Ankara has targeted Syria again after a bomb of Syrian origin landed on Turkish soil. Meanwhile, the rebel-held Syrian city of Homs has suffered intense bombing by government warplanes.
The Turkish army fired on Syria for the fourth day running on Saturday, a state-run news agency reported.
Turkey's move was in retaliation to a mortar bomb fired from Syria, which landed in countryside near the town of Guvecci in Hatay province. Turkish units returned fire immediately, according to the Anatolian news agency.
Turkish premier Recep Tayyip Erdogan warned Syrian President Bashar Assad and his supporters of severe consequences if the shells continued to fall from the Syrian side. "I am calling once more on the Assad regime and its supporters: Don't dare to test Turkey's patience," he told a crowd in Istanbul.
Ankara launched artillery attacks on Syria on Wednesday and Thursday after cross-border shelling from Syria left five Turkish citizens dead.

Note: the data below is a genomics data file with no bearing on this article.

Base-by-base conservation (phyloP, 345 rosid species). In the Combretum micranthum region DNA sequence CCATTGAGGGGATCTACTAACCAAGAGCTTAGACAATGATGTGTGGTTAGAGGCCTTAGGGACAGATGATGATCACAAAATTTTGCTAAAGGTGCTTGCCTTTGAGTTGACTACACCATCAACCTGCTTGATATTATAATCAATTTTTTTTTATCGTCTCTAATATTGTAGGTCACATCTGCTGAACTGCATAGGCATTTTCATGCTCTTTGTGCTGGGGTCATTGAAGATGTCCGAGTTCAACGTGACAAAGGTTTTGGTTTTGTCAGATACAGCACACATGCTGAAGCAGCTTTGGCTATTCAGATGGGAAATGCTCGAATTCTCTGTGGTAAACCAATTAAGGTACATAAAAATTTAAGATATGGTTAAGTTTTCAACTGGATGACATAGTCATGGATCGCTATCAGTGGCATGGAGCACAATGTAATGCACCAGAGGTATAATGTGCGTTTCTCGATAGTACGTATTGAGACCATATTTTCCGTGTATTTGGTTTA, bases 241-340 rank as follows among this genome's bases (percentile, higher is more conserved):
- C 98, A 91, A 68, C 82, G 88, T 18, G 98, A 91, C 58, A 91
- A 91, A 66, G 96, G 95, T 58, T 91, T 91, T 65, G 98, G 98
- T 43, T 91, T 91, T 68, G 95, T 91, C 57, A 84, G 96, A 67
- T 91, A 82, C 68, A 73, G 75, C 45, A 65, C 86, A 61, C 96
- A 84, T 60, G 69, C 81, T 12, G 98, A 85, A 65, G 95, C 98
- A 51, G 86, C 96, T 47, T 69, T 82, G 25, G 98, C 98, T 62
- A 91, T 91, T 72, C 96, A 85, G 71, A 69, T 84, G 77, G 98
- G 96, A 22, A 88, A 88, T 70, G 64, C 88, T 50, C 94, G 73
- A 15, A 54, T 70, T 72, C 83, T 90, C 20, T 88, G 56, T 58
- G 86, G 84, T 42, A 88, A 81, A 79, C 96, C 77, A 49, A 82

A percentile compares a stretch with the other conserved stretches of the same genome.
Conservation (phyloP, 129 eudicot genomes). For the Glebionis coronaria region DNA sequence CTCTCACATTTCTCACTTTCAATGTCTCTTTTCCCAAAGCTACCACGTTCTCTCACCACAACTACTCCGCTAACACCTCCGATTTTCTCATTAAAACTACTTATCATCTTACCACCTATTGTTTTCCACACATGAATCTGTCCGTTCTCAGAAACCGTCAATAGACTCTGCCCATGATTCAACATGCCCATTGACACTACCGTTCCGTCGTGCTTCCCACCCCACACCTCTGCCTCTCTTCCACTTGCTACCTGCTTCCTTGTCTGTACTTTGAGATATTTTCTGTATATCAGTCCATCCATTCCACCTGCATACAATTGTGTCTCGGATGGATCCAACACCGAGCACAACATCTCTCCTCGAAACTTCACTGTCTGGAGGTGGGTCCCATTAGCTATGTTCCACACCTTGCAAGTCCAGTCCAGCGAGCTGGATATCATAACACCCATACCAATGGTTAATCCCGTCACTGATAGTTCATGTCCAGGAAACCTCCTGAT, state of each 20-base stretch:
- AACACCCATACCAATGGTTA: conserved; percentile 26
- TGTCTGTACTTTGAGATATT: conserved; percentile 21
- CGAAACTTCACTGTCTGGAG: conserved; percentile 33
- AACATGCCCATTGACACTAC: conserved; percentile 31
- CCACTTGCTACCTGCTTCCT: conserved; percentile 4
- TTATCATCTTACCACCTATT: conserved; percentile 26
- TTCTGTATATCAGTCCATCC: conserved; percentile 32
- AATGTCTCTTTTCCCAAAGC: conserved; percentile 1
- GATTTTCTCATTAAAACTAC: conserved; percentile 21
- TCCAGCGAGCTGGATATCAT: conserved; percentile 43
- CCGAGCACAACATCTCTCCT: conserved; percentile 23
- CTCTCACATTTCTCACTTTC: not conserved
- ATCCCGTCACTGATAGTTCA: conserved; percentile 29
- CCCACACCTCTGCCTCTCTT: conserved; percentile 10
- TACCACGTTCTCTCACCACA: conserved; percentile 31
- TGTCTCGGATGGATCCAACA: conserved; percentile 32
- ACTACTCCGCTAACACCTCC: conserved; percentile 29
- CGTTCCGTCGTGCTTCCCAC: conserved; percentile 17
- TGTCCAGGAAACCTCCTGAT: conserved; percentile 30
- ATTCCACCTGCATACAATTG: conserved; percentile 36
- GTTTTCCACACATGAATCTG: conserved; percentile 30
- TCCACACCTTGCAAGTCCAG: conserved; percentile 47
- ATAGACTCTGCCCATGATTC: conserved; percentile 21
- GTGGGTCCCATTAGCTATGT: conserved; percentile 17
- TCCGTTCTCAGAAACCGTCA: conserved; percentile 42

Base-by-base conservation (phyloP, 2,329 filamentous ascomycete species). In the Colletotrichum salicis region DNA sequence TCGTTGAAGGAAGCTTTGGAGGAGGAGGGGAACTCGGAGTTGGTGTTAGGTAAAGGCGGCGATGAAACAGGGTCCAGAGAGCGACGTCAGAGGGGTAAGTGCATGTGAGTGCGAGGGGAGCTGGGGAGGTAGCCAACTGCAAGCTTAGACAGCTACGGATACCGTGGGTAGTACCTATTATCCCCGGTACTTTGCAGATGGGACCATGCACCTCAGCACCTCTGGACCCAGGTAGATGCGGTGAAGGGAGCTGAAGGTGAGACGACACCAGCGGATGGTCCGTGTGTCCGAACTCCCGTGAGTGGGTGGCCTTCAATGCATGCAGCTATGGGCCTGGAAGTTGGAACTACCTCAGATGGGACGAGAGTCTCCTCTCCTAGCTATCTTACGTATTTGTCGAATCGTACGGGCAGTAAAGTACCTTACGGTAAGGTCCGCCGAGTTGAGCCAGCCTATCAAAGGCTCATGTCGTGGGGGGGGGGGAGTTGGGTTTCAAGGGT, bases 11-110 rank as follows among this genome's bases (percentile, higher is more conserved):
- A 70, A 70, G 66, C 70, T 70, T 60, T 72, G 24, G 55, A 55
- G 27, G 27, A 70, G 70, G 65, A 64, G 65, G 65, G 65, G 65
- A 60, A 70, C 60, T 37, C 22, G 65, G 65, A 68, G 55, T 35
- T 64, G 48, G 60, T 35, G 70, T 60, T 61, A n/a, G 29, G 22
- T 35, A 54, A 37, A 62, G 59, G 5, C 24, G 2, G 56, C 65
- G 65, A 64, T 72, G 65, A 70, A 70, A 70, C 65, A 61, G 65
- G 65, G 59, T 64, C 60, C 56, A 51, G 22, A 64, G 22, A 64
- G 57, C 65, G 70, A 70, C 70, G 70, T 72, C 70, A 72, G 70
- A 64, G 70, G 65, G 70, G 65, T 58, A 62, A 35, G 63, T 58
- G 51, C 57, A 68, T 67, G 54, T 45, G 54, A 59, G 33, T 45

Turkey's parliament on Thursday backed government-initiated legislation allowing the country's army to carry out cross-border operations against Syria for up to a year, if deemed necessary.
Diplomats taking part in the negotiations said an accord was reached between a draft text supported by Western powers and parts of a proposal tabled by Russia, which has previously vetoed strict council measures on Syria.
Homs under attack
This comes as Syrian warplanes bombed the rebel-held city of Homs on Friday, in the most intense bombardment that the city has witnessed for five months, according to monitors.
The UK-based Syrian Observatory for Human Rights said tanks, mortars and aircraft had battered Khaldiya, a neighborhood in the city. It was not clear whether there had been any casualties.
The Syrian army also assaulted rebel seats in Aleppo, Daraa, Deir Ezzor, Idlib and Latakia, the Observatory reported.
Rebel fighters responded by shooting down a regime helicopter gunship in Damascus province and taking control of an army checkpoint outside Deir Ezzor, located in eastern Syria, killing at least a dozen troops, said the watchdog.
Meanwhile, thousands of Syrians came out to demonstrate across the country, calling for the opposing Free Syrian Army to be armed, and fiercely criticizing the international community for their lack of action.
More than 30,000 have died in the Syrian uprising since it began in March 2011, according to activists.
slk,sej/msh (AFP, AP, Reuters)